- Grant Thornton finds hotel and tourism industry is a bright spot
Grant Thornton finds hotel and tourism industry is a bright spot where technology is having a broad impact on the industry.
Thailand needs to urgently improve the percentage of GDP it derives from the services sector. The manufacturing sector is unlikely to be the powerhouse of GDP growth for Thailand that it has been in the past. There are many challenges in improving the highly protected services industry in Thailand but one bright spot is the hotel and tourism sector. For example “hotel and restaurants” saw more growth than any other service in the service sector in Thailand from Q2/2014 to Q2/2015 (18.7%) and has also been a key driver behind the GDP growth in 2015. This is a quite remarkable recovery given the events of the last 10 years and shows the robust nature of the industry in Thailand and stands testament to the staff and companies that passionately support it.
A total of 24.36 million tourists came to Thailand in the first 10 months of 2015, up 24.75% year-on-year, raising hopes that arrivals this year will be well over the target of 28.8 million. Chinese visitors were providing the biggest boost to Thailand’s overall tourism market, with more than eight million now expected here this year, above the target of 7.5-7.8 million. Whilst there was a dip in visitor numbers after the Erawan Shrine bombing, the number has recovered well and looks set to rise as we move towards the traditional “high season” of Christmas and New Year. However the rising numbers of travellers from emerging markets means hotels need to change their services to cater for new needs and preferences.
Tom Sorensen, Partner and hospitality and tourism leader of Grant Thornton in Thailand comments: “In the digital era, the hotel and tourism industry needs to adapt or change in order to have a bright future. Technology and social media now have direct effects on hotels, not only on how they will connect with clients but how they will also connect with a brand, the staff, an operation or even a business model.”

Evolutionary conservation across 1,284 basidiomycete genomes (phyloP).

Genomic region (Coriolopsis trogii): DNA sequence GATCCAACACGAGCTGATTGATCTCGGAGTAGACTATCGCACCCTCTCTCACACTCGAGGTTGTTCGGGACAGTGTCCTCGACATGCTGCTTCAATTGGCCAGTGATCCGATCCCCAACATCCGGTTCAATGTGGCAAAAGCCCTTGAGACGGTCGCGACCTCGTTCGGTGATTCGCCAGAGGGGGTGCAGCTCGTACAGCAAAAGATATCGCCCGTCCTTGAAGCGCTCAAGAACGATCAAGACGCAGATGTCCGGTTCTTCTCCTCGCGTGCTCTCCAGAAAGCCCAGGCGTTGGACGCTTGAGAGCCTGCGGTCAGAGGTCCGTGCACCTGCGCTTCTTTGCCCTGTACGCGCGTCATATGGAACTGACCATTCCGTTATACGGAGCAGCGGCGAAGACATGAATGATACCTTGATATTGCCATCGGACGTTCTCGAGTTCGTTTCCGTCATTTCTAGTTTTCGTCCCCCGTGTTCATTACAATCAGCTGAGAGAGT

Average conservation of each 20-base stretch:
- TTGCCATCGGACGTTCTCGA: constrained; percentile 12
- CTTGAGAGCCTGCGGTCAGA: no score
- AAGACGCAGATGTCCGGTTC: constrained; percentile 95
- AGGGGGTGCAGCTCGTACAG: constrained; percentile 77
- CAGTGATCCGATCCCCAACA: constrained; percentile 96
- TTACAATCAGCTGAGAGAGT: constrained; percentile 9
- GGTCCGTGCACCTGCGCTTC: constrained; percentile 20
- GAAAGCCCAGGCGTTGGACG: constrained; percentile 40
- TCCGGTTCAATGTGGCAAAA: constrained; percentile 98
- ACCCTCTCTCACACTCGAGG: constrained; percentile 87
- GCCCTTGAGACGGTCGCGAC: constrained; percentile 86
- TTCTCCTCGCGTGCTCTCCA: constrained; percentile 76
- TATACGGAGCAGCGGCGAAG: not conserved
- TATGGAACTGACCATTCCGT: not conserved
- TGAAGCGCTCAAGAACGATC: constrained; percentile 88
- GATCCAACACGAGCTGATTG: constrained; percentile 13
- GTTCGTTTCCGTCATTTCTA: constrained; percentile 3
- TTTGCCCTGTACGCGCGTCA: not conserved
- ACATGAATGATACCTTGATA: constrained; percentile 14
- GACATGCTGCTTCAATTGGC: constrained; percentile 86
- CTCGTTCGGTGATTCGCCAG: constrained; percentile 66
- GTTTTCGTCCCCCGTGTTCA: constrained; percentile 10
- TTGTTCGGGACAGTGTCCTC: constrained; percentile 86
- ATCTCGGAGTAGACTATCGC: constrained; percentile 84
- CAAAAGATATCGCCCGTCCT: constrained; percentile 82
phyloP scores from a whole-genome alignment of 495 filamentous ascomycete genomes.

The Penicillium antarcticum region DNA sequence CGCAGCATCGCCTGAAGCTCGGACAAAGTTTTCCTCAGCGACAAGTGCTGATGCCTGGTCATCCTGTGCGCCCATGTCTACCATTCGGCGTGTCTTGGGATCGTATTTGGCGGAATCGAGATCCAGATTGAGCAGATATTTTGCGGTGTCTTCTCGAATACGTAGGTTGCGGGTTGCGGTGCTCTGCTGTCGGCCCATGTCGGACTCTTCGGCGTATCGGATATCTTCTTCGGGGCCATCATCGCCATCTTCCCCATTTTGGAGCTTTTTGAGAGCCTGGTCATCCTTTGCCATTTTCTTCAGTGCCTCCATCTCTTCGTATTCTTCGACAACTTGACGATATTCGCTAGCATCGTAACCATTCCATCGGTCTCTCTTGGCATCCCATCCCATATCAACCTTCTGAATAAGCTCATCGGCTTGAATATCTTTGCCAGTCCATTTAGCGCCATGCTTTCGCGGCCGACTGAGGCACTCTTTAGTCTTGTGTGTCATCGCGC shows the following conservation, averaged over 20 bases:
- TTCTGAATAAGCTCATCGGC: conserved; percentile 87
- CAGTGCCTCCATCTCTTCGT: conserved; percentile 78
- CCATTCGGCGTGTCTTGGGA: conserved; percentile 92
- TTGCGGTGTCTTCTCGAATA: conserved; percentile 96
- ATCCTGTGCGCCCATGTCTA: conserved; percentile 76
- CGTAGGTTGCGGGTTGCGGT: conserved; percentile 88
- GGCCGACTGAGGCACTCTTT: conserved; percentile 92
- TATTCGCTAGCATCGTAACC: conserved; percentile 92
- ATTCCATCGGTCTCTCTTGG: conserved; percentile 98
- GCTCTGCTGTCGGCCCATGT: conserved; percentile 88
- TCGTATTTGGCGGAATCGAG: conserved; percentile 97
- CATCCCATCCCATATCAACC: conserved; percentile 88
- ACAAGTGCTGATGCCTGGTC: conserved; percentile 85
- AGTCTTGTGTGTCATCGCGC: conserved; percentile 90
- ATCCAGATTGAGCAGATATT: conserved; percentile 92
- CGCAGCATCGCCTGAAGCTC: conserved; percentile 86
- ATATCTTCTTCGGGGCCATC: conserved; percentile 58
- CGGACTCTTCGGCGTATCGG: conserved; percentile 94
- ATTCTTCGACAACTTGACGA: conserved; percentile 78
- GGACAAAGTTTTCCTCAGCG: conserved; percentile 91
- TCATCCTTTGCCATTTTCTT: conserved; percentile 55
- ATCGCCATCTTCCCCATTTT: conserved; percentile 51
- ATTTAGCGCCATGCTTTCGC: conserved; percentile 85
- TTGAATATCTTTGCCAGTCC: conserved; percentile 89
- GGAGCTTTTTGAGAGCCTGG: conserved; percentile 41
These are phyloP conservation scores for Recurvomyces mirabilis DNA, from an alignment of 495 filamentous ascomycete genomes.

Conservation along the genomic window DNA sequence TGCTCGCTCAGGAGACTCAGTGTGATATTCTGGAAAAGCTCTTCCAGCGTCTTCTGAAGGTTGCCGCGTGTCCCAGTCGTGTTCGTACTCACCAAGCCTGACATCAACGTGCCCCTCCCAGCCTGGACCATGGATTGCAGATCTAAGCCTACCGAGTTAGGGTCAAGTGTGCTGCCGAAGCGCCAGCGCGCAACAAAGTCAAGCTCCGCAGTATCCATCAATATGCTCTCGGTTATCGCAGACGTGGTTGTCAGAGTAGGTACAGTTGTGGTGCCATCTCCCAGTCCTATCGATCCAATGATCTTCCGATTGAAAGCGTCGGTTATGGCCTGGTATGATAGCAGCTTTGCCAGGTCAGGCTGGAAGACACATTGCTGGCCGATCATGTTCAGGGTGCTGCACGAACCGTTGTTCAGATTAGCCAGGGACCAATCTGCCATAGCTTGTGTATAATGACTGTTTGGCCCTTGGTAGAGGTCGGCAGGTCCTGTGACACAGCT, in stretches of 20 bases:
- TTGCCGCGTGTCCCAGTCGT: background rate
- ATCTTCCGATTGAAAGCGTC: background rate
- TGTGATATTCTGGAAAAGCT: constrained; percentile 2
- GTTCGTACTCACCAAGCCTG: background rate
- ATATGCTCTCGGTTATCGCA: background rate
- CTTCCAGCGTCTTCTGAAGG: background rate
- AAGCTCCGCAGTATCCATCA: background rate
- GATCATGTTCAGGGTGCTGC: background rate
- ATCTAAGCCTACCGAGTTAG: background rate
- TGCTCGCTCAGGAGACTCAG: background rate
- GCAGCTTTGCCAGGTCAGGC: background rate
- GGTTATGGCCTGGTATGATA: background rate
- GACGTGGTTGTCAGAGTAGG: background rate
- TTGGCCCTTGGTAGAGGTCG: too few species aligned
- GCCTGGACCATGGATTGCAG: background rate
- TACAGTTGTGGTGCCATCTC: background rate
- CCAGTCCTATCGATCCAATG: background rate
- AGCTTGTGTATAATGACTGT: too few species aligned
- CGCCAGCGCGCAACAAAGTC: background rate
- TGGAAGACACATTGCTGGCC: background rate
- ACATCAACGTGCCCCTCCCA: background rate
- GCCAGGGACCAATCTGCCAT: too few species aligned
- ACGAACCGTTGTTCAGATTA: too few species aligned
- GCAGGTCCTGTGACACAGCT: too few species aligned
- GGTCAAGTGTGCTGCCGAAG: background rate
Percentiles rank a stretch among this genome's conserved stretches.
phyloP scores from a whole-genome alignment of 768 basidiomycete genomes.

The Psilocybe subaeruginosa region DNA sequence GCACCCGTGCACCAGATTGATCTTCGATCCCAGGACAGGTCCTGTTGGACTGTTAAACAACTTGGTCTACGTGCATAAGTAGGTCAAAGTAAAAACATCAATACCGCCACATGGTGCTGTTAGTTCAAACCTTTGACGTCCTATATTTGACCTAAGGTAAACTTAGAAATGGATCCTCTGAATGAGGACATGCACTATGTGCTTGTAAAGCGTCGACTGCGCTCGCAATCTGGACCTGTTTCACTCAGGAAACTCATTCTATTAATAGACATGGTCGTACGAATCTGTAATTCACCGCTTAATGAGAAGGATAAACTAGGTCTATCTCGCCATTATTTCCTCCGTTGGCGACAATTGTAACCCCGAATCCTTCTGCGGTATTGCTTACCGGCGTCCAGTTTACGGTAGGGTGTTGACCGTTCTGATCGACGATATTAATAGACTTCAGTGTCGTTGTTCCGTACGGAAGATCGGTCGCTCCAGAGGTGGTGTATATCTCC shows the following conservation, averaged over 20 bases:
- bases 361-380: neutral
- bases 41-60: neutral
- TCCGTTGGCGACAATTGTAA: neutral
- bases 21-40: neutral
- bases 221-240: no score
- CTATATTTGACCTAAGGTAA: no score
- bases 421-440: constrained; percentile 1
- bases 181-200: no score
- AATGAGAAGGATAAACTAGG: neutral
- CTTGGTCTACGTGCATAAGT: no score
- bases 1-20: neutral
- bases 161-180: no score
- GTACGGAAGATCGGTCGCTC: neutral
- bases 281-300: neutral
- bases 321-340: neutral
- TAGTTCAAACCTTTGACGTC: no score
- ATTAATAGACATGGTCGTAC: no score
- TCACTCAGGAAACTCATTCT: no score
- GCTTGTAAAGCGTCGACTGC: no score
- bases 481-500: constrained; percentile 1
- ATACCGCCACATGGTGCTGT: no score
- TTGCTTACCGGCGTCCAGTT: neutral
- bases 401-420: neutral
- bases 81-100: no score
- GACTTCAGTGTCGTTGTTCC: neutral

“Our report, Hotels 2020: Welcoming Tomorrow’s Guests, looks at the changing nature of hotels and their guests. It highlights the increasing spending power of millennials, digital natives looking for local, authentic experiences when travelling. This demographic group is set to outspend baby boomers in hotels by 2017 and expect increasingly tailored services, such as mobile room customisation and special in-app offers.”
However, the report cautions against de-humanising the hotel experience, stressing that the most successful companies will be those that master the balance between using technology to respond to customer preferences and keeping the personal touch.
Gillian Saunders, Global Leader for Hospitality and Tourism at Grant Thornton, comments:
“Hotels need to work to understand their guests’ requirements, making the most of big data to analyse and establish where personalisation through better use of mobiles can really add value. It’s all about striking the right balance between apps and technology, as well as human interaction, which is still hugely valued. Get it wrong and you risk alienating your customers. Get it right and you can reap the rewards.”
Tom concludes: “Developed carefully, with a real understanding of what the consumer wants, technology can go a long way to build unique customer experiences that meet today’s demands. From ensuring the minibar is stocked with a guest’s favourite drink to providing details of local restaurants via their smartphone, hotels must retain the personal touch that keeps consumers coming back. Hotels must act now to differentiate themselves. They must make a reality of mass personalisation – whilst keeping the human touch – to surprise and delight guests.”